The best commercial pilots have been the former military pilots. But that sup[ply is dryinkg up. 2 crashes that i can think of – Air France 447 and the Buffalo commuter crash – both seemed to involve pilots really not aware of basic airman ship and relying on flight directors and computers.

      Heck, throw in the Korean 777 that crashed at SFO. Too low and too slow. I am sure there others.

      A basic understanding in any endeavor is the foundation.

    14. David Foster Says:

      Mike….the link for the Surgery post is missing

    15. Anonymous Says:

      “The computer systems required you to dive deep into the various sub windows to see a lot of information.”

      The process required to move the mirrors and to manipulate the power-adjustable tilting and telescoping steering wheel incorporates both a menu within the touchscreen and the finicky steering-wheel scroll buttons. Changing the direction of airflow from the HVAC vent that stretches across the full width of the dash is, similarly, a multistep affair in which you must pinch and swipe a display within the climate-control menu that resembles a not very addictive smartphone game.
      2018 Tesla Model 3 Long Range Review, Car & Driver, March 2018

    16. Anonymous Says:

      So Musk is right, AI is going to kill us, or allow those that can harness it to do so, at will.

      Death6

    17. Brian Says:

      There’s a big difference between UI/UX problems and automation problems. Let’s not conflate them.

      The main threat from AI is to people who shut down their own brains and do whatever they are told, whether it’s driving off a bridge because Google Maps told them to, or thinking that Tesla Autopilot is actually capable of driving a car itself. Let’s not buy into the hype of these silly techno-futurists, who also believe nonsense like The Singularity, etc.

    18. Whitehall Says:

      DirtyJobsGuy has a good point. Human pattern matching is a skill we often ignore in our design of control systems.

      The last nuclear power plant design I worked on had a fully automated system to do startups – including pulling control rods. I thought that was going too far – the humans should make the decision as to when the reactor is critical.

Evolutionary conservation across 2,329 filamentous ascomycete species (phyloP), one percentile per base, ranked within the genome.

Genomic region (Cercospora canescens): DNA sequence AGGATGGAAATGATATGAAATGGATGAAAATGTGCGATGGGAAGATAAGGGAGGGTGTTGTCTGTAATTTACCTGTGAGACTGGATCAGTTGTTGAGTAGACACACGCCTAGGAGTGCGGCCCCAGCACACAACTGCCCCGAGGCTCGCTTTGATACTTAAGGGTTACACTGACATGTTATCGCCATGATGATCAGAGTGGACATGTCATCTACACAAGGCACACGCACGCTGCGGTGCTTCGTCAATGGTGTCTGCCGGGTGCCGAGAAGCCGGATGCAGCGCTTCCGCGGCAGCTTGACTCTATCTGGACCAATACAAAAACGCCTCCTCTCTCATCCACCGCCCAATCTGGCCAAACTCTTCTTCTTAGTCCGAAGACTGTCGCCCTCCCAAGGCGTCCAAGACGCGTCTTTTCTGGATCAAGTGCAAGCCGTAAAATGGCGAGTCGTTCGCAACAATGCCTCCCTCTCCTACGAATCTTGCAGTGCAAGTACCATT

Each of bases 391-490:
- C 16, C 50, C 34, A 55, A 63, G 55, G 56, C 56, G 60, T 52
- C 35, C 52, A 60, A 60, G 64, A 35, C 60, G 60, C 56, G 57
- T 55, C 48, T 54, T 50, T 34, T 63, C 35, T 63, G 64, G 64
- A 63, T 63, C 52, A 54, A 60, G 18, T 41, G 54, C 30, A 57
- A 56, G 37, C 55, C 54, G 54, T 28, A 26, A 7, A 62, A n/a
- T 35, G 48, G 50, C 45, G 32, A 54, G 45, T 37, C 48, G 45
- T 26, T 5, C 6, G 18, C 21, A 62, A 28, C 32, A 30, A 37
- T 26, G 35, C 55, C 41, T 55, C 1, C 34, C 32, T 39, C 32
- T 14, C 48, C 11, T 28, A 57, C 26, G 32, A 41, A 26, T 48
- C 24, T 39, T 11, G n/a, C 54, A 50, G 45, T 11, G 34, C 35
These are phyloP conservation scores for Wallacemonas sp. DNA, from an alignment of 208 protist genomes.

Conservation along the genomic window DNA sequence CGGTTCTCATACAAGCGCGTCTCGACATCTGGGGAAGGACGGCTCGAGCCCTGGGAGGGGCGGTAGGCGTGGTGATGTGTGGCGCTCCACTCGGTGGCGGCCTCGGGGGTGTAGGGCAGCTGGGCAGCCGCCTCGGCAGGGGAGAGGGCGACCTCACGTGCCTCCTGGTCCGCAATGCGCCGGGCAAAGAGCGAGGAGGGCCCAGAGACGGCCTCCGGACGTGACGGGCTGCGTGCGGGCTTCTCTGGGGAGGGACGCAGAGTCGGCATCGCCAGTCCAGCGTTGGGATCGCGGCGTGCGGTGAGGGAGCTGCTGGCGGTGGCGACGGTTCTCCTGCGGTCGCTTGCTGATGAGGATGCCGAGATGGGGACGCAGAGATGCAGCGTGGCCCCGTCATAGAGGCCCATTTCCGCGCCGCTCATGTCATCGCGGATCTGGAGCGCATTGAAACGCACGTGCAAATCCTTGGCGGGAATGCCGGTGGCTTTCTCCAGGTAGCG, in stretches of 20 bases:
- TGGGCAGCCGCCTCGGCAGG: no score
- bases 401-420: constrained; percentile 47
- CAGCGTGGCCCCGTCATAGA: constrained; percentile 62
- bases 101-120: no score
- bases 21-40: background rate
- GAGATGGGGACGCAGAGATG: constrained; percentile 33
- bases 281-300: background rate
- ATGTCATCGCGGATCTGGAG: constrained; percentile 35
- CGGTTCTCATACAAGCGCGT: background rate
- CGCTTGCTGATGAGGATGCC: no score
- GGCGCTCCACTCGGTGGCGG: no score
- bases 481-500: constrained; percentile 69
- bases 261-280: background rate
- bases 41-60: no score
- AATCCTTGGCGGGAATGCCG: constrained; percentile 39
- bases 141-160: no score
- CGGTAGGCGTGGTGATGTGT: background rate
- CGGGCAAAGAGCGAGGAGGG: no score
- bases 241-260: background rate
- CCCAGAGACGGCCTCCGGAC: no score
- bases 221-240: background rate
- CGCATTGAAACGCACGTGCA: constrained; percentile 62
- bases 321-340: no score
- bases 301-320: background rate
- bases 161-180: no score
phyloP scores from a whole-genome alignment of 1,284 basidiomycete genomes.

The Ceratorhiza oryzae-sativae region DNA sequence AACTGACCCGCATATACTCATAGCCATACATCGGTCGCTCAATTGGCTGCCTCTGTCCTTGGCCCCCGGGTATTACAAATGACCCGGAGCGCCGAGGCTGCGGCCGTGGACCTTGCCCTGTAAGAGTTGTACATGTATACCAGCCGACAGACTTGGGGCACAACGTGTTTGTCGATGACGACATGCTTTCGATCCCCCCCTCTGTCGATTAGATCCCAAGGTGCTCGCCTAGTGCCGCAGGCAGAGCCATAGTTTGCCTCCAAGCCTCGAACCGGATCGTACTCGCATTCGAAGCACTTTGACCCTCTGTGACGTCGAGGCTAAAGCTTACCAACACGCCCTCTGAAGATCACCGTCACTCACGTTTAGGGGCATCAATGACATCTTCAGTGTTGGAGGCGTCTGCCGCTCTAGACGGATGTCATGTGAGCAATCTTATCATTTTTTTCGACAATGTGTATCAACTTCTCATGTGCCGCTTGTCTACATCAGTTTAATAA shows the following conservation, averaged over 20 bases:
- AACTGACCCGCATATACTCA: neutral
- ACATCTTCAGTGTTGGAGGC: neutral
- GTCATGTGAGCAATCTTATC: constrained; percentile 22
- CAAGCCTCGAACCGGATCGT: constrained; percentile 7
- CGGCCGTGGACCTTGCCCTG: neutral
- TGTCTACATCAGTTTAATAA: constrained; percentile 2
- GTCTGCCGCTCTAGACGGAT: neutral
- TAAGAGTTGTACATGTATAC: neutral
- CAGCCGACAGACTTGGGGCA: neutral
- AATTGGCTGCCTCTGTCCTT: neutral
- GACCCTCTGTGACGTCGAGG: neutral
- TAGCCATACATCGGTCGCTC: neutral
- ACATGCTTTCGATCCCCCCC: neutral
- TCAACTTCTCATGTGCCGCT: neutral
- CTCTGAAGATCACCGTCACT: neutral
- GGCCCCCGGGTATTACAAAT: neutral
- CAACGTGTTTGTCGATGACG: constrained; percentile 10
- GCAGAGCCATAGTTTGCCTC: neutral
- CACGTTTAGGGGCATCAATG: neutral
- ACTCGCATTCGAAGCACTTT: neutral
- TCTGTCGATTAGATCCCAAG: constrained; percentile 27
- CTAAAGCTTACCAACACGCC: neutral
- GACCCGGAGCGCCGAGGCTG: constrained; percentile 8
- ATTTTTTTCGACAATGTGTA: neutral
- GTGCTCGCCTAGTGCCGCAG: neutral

As to alarms, we used to have too many annunciator windows but now they are ganged into “smart annunciators” that only give immediate high level alarms. You do have to dig down through layers of screens to find out the root cause.

      Sometimes simpler is better.

    19. Mike K Says:

      “Mike….the link for the Surgery post is missing”

      The syndrome is just my own invention to explain to young surgeons how things can get out of control. I discuss it in my second book.

      The link to the article about the actual crash is there, But I see the link went bad. Here it is.

      The National Transportation Safety Board (NTSB) found that as the jet was beginning its takeoff rotation, engine number one (the left hand engine) separated from the left wing, flipping over the top of the wing and landing on the runway. As the engine separated from the aircraft, it severed hydraulic fluid lines that locked the wing’s leading edge slats in place and damaged a three-foot section of the left wing’s leading edge. Aerodynamic forces acting on the wing resulted in an uncommanded retraction of the outboard slats. As the jet began to climb, the damaged left wing, with no engine, produced far less lift (stalled) than the right wing, with its slats still deployed and its engine running at full takeoff speed. The disrupted and unbalanced aerodynamics of the aircraft caused it to roll abruptly to the left until it was partially inverted, reaching a bank angle of 112 degrees, before crashing in an open field by a trailer park near the end of the runway.

      The engine disengagement causes a cascade of failures.

      That scenario was added to the simulator after that crash.